Highways adoption and policy documents
The term 'adoption' is used to define maintenance responsibility for the road.
Whether we're likely to adopt a road depends on the developer. The developer is whoever signed the road agreement or notice, this could be a housing association, landowner or builder.
The developer must finish building the road to agreed standards including remedial works and legal and financial requirements.
We cannot force private developers to carry out work on an unadopted road. We can make representations on behalf of residents of new roads, but we do not have the powers to make developers comply.
Streets maintainable by Medway Council
Medway Council is required to keep an up-to-date list of streets which are highways maintainable at public expense under Section 36 of the Highways Act 1980.
View the list of streets.
What we're responsible for
We are not responsible for maintaining unadopted roads.
If a road is adopted, we will be responsible for:
- the roads, paths, service margins and landscape areas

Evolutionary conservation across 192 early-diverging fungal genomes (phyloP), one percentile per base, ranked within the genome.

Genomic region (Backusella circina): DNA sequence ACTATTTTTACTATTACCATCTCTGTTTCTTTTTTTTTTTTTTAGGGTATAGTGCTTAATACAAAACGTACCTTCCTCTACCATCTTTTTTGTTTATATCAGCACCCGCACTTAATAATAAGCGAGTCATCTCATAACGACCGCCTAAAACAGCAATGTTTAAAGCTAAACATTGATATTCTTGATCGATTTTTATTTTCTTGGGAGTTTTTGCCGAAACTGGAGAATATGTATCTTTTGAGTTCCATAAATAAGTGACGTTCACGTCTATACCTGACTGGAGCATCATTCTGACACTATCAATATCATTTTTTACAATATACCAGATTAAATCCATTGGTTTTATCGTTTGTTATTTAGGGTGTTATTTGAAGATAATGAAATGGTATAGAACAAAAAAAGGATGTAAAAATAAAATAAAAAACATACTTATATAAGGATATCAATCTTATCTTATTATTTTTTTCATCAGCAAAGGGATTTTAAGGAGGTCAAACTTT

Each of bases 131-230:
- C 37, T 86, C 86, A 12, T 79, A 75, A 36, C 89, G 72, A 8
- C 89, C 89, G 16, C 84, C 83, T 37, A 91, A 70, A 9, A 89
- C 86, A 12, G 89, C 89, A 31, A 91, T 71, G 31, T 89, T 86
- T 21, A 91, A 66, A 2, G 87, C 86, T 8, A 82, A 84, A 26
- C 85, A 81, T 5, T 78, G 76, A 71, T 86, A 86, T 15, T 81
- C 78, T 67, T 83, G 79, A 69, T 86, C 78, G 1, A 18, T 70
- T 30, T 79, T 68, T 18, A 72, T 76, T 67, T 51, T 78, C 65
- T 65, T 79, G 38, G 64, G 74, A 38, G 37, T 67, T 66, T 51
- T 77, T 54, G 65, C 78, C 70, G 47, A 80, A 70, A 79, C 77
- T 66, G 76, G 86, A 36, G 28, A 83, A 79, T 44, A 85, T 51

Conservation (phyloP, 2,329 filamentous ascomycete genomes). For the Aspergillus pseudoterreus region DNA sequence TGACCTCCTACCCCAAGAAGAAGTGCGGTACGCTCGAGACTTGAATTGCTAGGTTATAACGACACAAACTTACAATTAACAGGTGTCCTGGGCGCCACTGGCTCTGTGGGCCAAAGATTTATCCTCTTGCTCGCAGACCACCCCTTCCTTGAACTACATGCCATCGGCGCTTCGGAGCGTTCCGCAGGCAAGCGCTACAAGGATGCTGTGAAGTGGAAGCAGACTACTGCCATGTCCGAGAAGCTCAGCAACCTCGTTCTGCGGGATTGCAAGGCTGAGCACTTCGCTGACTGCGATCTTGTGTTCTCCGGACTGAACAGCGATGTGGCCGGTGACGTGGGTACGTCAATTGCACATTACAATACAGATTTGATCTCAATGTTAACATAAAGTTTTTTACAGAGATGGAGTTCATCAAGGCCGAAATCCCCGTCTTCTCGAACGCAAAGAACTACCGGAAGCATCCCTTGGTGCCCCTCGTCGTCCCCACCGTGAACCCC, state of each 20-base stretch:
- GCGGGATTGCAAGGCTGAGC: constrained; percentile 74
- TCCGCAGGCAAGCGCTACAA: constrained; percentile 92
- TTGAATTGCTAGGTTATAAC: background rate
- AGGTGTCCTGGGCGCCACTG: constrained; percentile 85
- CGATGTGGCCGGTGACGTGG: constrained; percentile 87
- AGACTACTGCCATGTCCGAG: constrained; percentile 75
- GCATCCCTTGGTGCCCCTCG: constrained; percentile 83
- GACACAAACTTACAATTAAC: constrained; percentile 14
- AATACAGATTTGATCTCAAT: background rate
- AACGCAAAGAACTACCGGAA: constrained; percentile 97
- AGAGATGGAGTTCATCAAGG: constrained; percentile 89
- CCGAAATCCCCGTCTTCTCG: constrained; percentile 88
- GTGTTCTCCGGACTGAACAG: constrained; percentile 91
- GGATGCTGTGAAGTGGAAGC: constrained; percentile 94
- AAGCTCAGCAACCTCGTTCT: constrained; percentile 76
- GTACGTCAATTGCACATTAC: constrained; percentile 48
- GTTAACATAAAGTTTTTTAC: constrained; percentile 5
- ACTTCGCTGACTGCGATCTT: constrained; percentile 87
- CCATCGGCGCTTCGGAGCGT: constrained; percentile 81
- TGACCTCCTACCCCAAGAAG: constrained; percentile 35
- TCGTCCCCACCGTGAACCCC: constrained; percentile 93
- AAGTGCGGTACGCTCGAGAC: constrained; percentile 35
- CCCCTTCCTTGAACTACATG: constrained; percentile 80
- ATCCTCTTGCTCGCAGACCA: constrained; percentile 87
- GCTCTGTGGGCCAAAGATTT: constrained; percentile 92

- street lights
- winter gritting of main routes, road sweeping and gully cleaning
If a developer keeps a road private
If a developer decides a road is to stay private, costs will be the joint responsibility of all the householders with a frontage on the road. A road will also remain private if we do not get the fees or information from the developer.
Section 38 Agreement
New roads that have been built in accordance with our guidelines are normally adopted as an agreement between us and the developer or client under Section 38 of The Highways Act 1980.
Other parties, such as housing associations, may also be attached to the agreement.
Existing private roads will not normally be adopted unless the owners of the road bring them up to current highway adoptable standards.
Section 278 Agreement
Alterations to be made to an existing public highway maintainable at public expense can be carried out using a Section 278 of The Highways Act 1980.